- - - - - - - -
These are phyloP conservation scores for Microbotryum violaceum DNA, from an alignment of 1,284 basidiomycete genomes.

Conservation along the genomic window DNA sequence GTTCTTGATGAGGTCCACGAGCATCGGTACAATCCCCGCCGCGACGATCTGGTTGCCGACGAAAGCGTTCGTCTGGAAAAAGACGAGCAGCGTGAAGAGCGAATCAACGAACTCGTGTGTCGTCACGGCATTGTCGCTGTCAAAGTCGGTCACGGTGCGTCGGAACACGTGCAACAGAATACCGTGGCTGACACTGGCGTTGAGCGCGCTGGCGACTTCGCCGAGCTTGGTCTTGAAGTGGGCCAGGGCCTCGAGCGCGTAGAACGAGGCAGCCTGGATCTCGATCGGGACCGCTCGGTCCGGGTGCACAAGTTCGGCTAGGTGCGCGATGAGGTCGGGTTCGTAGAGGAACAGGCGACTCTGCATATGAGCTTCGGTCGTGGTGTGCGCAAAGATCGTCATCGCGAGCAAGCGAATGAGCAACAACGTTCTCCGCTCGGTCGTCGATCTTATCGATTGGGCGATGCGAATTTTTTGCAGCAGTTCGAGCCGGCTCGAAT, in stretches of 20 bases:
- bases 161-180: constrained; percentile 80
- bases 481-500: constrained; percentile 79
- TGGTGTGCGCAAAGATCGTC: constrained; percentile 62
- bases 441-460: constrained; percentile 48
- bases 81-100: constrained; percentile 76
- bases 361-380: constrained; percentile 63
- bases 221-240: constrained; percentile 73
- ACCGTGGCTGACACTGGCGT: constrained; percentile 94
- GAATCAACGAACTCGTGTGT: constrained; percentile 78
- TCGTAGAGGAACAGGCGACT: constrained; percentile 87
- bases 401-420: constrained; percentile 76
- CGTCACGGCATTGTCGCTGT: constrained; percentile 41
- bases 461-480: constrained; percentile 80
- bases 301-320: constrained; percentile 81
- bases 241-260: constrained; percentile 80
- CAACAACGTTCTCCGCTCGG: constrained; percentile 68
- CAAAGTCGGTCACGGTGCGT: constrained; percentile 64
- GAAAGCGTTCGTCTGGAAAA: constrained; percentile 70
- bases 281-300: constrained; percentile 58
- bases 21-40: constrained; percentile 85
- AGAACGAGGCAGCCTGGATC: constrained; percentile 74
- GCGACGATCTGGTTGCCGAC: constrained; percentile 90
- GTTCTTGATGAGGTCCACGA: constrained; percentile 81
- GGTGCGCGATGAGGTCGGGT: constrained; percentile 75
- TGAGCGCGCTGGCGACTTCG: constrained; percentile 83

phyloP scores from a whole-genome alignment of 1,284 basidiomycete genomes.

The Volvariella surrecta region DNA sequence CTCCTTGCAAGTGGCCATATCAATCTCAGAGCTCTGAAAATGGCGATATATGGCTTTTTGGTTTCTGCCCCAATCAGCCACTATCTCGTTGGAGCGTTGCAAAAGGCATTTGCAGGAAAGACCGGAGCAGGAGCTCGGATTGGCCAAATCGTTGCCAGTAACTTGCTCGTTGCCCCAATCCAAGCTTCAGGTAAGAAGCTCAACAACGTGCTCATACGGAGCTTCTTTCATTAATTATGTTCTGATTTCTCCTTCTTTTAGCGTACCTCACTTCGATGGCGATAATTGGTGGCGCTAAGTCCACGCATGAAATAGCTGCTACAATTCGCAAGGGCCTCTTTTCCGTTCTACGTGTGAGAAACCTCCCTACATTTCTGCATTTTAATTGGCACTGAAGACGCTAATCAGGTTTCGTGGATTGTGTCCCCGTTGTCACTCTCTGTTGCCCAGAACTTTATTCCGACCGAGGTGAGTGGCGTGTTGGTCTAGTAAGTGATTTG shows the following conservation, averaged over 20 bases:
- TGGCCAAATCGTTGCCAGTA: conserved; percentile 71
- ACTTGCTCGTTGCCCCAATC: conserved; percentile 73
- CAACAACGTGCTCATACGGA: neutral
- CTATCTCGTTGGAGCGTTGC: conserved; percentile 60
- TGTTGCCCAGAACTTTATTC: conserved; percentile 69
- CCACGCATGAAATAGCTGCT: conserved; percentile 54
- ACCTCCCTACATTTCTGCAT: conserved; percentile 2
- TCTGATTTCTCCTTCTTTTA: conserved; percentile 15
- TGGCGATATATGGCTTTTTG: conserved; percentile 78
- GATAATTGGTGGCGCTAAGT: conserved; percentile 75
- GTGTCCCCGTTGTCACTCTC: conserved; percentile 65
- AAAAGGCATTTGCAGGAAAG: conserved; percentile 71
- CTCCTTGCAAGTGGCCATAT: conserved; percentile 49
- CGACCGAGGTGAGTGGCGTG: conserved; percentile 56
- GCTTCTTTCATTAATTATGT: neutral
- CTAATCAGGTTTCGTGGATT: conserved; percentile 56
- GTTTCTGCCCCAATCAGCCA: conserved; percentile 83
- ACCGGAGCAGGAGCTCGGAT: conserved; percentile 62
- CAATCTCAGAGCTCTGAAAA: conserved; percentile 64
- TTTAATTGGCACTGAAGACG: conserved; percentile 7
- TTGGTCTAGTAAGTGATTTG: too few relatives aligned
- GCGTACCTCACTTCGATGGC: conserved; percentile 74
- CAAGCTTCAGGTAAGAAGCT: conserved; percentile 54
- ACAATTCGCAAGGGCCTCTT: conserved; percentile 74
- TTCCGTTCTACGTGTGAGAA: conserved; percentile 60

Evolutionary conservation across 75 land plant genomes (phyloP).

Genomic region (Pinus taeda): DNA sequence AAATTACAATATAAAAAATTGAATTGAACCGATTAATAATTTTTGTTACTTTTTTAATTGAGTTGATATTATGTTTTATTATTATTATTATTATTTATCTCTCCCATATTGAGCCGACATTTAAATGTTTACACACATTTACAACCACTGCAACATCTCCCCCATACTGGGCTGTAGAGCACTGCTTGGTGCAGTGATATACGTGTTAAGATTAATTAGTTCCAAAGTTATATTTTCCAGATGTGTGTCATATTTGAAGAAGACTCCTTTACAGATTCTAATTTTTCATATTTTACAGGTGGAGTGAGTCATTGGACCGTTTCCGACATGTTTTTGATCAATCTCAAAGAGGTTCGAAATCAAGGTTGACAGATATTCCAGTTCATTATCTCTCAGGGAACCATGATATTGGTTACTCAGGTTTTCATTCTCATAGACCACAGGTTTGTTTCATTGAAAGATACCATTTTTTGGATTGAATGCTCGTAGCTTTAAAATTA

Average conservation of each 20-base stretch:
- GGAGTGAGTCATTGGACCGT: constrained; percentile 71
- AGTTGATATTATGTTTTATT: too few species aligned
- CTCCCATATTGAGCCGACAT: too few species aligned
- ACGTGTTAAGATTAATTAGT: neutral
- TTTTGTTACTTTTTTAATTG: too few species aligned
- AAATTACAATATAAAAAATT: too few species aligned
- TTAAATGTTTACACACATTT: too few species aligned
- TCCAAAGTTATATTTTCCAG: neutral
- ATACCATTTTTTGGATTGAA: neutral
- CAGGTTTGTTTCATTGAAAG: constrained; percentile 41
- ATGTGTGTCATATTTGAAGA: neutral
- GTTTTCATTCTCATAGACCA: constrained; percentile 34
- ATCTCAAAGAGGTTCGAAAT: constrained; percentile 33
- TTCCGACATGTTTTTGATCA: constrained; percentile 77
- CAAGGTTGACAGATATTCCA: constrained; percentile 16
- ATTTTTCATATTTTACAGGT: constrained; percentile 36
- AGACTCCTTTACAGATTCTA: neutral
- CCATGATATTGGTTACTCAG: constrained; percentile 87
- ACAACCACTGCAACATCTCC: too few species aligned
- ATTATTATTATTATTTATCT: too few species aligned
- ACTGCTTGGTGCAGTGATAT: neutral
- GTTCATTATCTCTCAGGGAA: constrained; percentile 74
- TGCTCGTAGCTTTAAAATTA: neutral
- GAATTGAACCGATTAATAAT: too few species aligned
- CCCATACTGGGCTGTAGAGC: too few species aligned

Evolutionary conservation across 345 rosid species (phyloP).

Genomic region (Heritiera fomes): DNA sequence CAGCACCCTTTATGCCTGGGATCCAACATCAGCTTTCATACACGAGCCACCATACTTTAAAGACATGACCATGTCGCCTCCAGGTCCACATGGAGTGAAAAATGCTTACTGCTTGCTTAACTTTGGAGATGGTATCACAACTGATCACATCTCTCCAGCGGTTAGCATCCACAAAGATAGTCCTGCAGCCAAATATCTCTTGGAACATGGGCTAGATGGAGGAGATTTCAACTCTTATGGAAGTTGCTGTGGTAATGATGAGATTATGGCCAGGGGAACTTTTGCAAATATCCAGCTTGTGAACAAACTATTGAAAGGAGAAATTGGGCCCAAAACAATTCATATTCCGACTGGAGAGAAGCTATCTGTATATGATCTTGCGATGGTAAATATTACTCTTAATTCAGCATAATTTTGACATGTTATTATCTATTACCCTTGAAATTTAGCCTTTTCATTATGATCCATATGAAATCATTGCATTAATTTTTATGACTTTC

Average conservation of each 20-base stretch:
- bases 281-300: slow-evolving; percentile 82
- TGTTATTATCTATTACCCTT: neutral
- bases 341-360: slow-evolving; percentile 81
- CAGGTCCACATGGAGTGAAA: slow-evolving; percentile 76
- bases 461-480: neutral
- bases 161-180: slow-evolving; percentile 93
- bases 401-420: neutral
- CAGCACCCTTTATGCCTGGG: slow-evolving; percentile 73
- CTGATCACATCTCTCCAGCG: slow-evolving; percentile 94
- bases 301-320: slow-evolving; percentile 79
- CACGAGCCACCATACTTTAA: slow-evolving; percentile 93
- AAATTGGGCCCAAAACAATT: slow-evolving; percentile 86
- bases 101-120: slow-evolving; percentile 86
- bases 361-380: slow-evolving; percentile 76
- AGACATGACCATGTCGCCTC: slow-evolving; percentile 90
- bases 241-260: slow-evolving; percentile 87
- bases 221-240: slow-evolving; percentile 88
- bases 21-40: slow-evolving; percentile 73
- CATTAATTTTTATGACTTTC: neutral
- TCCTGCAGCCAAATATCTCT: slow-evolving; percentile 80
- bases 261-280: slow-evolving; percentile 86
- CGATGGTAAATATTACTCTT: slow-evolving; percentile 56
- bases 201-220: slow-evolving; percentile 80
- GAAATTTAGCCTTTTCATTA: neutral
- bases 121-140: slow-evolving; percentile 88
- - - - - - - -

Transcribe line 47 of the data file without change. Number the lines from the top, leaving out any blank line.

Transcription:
- ACCGGAGCAGGAGCTCGGAT: conserved; percentile 62